Zombieland: Double Tap
Director: Ruben Fleischer
Cast: Woody Harrelson, Jesse Eisenberg, Abigail Breslin, Emma Stone, Rosario Dawson, Zoey Deutch, and Luke Wilson.
It has been 10 years since the first Zombieland movie, an uproariously hilarious comedy that arguably help refresh and redefine the zombie genre.
Since then, we've seen zombies take over television with The Walking Dead, Korean film adding its own stellar take on the genre with Train To Busan, Brad Pitt single-handedly taking on a world of zombies in World War Z, and even a YA zombie movie (Warm Bodies) that made us want to eat our own brains.
With The Walking Dead wearily staggering into its tenth season, and interest in zombie movies gradually waning, it seems fitting to have Zombieland back in cinemas to bookend a decade of fine zombie fare, and maybe give the genre another restart with a deserved double tap to the head.
In case you've forgotten, the first Zombieland introduced us to a world in which a majority of the human population are zombies. The geeky Columbus (Jesse Eisenberg in one of his early breakthrough roles) managed to survive thanks to his own list of 'rules' (#1: Cardio, #2: Double tap). He then meets the bloodthirsty zombie-killer Tallahassee (Woody Harrelson), and sisters Wichita (Emma Stone) and Little Rock (Abigail Breslin), and they form a close-knit group that in this new film, has become quite skilled at hunting and killing zombies.
At the start of Double Tap, we see the quartet turning the White House into their new home. But Little Rock soon grows restless with not having friends her own age around (as well as Tallahassee's over-protectiveness), and after Columbus sends Wichita reeling with an unexpected proposal, the sisters leave the group.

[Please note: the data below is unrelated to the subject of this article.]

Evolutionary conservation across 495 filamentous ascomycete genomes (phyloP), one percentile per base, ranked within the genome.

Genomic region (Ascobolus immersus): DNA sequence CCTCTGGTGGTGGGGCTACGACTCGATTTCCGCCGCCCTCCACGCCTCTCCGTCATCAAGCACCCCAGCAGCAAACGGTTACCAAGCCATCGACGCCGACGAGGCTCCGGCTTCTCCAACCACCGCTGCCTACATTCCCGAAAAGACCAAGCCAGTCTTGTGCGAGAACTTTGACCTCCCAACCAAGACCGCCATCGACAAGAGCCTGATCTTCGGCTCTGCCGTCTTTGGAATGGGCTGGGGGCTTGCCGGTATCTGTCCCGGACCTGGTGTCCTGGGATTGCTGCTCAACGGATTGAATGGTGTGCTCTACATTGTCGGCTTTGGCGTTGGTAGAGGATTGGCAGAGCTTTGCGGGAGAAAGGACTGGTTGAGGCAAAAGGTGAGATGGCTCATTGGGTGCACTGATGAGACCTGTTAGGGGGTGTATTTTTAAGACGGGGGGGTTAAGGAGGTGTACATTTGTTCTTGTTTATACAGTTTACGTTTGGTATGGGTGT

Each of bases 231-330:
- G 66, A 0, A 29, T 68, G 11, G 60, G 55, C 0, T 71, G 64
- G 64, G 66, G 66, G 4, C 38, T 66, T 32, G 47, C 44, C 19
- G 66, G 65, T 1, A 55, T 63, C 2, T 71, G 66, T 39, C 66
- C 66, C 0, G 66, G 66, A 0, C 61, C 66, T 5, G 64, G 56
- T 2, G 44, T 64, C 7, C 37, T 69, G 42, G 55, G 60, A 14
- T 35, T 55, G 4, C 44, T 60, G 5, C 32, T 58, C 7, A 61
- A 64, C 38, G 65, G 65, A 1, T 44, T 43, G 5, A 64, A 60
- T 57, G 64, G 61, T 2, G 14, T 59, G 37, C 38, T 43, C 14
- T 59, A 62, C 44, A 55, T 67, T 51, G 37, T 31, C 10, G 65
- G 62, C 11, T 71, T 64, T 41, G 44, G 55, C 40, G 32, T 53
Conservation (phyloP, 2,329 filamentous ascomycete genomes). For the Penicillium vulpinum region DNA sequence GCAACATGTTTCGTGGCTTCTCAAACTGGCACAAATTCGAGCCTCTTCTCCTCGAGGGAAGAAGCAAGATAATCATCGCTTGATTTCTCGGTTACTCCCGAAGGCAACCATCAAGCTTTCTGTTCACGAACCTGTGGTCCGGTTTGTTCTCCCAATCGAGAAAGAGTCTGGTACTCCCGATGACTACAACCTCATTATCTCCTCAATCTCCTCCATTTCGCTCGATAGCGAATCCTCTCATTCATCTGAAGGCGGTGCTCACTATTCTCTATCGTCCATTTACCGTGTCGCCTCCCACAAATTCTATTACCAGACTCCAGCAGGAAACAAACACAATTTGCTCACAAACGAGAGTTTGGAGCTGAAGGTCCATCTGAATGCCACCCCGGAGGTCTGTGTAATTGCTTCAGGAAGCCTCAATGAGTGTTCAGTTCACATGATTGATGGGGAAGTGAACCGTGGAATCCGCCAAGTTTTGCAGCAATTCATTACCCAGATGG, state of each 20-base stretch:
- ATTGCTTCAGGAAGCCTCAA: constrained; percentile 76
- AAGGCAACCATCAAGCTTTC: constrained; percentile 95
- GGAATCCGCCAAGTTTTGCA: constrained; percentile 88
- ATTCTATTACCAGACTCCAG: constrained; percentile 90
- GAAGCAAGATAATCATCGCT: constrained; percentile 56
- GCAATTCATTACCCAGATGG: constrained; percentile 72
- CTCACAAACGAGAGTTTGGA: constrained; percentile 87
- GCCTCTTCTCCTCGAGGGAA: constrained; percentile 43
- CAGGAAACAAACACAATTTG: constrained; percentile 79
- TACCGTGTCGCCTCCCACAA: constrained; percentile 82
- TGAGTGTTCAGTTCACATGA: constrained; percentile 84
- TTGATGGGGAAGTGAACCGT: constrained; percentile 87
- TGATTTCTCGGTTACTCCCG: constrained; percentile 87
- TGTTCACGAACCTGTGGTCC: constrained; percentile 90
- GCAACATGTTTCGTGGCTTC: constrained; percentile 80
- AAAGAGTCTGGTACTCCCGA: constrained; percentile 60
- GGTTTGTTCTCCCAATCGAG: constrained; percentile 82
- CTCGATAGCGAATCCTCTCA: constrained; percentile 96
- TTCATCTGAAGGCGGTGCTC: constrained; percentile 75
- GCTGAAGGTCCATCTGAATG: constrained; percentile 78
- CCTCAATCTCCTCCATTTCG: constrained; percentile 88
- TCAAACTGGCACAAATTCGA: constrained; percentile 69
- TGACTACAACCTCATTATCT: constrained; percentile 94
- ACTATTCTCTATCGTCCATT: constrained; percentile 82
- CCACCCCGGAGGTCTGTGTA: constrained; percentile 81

After meeting another survivor – a ditzy blonde called Madison (Zoey Deutch) – they decide to go after the girls, a journey that leads them to Graceland, and a hippie community of survivors called Babylon.
10 years is a long time between sequels, but it's credit to director Ruben Fleischer and his star-studded cast that Zombieland: Double Tap feels just as fresh as it came out back in 2009.
While the plot just consists of the gang moving from place to place and killing zombies in the most creative and gory ways, it's the interaction between the four stars that make this such an entertaining ride.
Eisenberg and Stone's careers have high stratospheric heights since the first movie was released, so it's great to see them back in light comedy mode for this one, but it's Harrelson who stands out once more, reprising what is arguably one of his most entertaining roles of his career.
At first, the superficiality of Deutch's character might grate a little, but she acts as a foil for the core characters to play off from, which in turn helps freshen up the group's dynamics somewhat.
To be honest, I was just happy to watch a zombie movie that doesn't take itself too seriously, especially after a decade of morose, grim fare from The Walking Dead and a distinct lack of zombie comedies like the original Zombieland or Shaun Of The Dead.
Heck, Double Tap doesn't even have a proper antagonist to threat for the characters to pit their wits against (unless you count the new hard-to-kill 'T-800'-type zombies).
If you want a zombie flick that explores the emotions and scenarios fo surviving in a zombie-filled world, go watch The Walking Dead. Double Tap is the complete opposite of that – a breezy affair with a great cast, hilarious banter, and lots and lots of gory zombie-killings.
Gives the flagging zombie genre a welcome shot to the arm.